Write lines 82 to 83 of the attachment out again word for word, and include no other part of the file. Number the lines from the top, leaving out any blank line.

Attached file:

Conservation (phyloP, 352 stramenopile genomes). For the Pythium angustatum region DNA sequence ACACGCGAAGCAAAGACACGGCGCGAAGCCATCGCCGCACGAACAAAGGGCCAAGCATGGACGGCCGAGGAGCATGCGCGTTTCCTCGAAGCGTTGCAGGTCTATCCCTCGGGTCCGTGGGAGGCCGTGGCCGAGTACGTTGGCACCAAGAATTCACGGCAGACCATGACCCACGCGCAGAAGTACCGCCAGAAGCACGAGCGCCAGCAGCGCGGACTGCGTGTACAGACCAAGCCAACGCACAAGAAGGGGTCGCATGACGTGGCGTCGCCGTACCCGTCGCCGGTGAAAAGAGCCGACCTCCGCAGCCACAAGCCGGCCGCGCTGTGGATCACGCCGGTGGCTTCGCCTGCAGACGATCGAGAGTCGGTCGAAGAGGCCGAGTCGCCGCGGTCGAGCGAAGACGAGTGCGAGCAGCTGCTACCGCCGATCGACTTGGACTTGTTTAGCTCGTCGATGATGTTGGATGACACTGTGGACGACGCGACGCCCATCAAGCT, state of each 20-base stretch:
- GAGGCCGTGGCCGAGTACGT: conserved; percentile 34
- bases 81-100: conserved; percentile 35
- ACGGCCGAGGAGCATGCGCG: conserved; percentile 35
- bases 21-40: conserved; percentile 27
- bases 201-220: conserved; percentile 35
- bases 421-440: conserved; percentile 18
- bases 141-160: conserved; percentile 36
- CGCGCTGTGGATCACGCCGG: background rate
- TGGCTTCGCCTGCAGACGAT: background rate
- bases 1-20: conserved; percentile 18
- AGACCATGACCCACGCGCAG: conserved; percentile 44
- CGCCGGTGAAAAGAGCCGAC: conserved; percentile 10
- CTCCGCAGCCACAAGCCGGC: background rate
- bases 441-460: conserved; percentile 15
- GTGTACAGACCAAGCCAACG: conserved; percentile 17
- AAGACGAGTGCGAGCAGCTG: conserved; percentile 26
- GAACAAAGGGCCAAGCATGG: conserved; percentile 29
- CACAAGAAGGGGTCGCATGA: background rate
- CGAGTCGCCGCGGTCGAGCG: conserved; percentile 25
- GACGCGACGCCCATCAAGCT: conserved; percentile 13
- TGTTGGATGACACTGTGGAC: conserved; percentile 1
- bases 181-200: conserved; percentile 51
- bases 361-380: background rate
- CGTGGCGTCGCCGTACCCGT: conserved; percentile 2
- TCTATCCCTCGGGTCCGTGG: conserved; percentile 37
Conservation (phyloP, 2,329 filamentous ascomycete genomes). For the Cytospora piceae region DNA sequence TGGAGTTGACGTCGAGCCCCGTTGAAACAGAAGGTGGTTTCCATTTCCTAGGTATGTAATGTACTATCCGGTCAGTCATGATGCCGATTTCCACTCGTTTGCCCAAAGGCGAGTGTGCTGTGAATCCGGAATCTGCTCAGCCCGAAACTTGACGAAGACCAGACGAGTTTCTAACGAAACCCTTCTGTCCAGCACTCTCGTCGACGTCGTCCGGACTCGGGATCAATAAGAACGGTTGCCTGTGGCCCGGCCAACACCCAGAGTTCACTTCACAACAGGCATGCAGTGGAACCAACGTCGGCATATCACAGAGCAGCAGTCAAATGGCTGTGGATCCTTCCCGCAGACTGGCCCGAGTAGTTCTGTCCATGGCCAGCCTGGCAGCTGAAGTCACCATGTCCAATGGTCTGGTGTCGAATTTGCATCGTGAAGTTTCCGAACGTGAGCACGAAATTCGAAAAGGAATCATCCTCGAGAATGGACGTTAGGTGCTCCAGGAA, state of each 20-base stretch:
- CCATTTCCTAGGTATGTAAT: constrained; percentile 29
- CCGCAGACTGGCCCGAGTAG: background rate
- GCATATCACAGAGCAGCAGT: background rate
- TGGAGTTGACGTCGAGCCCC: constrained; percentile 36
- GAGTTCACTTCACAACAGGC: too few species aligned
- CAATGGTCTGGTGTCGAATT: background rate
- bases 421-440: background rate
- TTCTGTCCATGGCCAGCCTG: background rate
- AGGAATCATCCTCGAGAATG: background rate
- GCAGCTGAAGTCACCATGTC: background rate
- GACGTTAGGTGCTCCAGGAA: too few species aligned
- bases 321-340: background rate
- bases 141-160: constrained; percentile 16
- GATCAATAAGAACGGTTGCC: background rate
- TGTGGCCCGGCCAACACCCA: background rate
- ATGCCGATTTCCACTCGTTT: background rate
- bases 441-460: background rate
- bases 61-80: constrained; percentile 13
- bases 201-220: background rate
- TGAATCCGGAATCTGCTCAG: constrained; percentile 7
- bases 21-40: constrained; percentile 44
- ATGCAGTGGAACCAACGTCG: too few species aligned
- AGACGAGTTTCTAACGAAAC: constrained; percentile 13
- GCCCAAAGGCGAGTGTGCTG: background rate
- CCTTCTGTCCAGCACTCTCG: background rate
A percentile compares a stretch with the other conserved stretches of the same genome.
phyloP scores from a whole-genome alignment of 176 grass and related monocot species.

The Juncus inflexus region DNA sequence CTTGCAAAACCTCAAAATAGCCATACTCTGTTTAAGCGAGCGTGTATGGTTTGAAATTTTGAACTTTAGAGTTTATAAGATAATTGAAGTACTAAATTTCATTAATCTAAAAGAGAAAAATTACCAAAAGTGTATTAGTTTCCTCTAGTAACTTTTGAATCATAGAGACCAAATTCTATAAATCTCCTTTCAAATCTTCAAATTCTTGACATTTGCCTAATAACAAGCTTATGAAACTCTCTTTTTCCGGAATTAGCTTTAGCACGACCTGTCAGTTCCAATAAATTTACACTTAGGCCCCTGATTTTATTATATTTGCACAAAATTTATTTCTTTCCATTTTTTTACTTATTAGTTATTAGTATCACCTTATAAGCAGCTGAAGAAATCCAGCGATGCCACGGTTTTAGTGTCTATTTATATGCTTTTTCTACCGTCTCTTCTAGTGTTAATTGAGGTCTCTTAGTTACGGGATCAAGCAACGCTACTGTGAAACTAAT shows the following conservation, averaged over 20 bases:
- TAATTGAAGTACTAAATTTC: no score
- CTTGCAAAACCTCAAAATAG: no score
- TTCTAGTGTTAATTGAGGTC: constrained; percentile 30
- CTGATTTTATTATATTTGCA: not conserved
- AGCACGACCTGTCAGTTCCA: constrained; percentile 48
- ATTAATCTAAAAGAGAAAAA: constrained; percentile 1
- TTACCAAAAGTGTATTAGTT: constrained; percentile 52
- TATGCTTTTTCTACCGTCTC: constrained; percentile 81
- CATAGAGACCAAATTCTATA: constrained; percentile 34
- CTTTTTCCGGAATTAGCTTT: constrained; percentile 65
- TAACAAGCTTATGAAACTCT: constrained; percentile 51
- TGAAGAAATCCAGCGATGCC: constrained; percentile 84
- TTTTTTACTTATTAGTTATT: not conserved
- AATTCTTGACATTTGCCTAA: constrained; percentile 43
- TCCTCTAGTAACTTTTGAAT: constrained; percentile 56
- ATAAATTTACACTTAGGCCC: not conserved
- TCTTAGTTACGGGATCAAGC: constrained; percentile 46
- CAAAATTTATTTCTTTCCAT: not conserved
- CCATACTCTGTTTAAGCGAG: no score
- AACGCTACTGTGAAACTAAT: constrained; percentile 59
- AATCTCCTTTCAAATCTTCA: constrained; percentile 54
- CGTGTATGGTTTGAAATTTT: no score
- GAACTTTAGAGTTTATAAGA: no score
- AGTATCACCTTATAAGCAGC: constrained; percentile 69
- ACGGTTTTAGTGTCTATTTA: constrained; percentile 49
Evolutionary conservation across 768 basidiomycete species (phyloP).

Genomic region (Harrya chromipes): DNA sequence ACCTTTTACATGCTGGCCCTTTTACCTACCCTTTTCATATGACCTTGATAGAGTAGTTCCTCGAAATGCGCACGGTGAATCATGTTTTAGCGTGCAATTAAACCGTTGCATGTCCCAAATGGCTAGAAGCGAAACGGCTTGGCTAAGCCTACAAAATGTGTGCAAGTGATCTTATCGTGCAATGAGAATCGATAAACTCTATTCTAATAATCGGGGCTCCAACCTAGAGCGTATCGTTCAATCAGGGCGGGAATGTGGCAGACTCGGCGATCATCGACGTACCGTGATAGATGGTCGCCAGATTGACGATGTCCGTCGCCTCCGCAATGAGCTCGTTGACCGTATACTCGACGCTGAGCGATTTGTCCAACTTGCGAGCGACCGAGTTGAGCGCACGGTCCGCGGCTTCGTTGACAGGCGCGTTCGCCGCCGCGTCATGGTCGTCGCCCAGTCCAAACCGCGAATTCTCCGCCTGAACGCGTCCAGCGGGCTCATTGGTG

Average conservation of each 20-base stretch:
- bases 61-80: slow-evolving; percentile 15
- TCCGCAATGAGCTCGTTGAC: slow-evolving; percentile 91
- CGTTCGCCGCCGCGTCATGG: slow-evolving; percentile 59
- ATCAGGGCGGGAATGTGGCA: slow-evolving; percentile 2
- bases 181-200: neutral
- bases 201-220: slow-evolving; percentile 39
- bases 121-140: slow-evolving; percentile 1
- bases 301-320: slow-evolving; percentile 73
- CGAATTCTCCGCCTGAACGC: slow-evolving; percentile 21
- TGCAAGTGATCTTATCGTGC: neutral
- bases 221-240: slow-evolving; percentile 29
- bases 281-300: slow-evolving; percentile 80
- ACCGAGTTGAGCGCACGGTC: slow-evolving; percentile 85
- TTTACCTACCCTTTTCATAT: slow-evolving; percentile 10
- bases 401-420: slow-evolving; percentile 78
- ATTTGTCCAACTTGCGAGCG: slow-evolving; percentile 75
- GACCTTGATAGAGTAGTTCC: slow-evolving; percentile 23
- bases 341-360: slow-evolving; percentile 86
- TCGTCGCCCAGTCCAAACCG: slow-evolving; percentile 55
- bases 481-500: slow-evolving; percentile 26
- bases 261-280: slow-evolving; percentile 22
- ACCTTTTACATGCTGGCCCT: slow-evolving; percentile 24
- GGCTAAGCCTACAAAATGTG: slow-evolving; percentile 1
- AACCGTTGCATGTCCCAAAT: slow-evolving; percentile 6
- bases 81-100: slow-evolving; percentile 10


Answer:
Genomic region (Harrya chromipes): DNA sequence ACCTTTTACATGCTGGCCCTTTTACCTACCCTTTTCATATGACCTTGATAGAGTAGTTCCTCGAAATGCGCACGGTGAATCATGTTTTAGCGTGCAATTAAACCGTTGCATGTCCCAAATGGCTAGAAGCGAAACGGCTTGGCTAAGCCTACAAAATGTGTGCAAGTGATCTTATCGTGCAATGAGAATCGATAAACTCTATTCTAATAATCGGGGCTCCAACCTAGAGCGTATCGTTCAATCAGGGCGGGAATGTGGCAGACTCGGCGATCATCGACGTACCGTGATAGATGGTCGCCAGATTGACGATGTCCGTCGCCTCCGCAATGAGCTCGTTGACCGTATACTCGACGCTGAGCGATTTGTCCAACTTGCGAGCGACCGAGTTGAGCGCACGGTCCGCGGCTTCGTTGACAGGCGCGTTCGCCGCCGCGTCATGGTCGTCGCCCAGTCCAAACCGCGAATTCTCCGCCTGAACGCGTCCAGCGGGCTCATTGGTG

Average conservation of each 20-base stretch: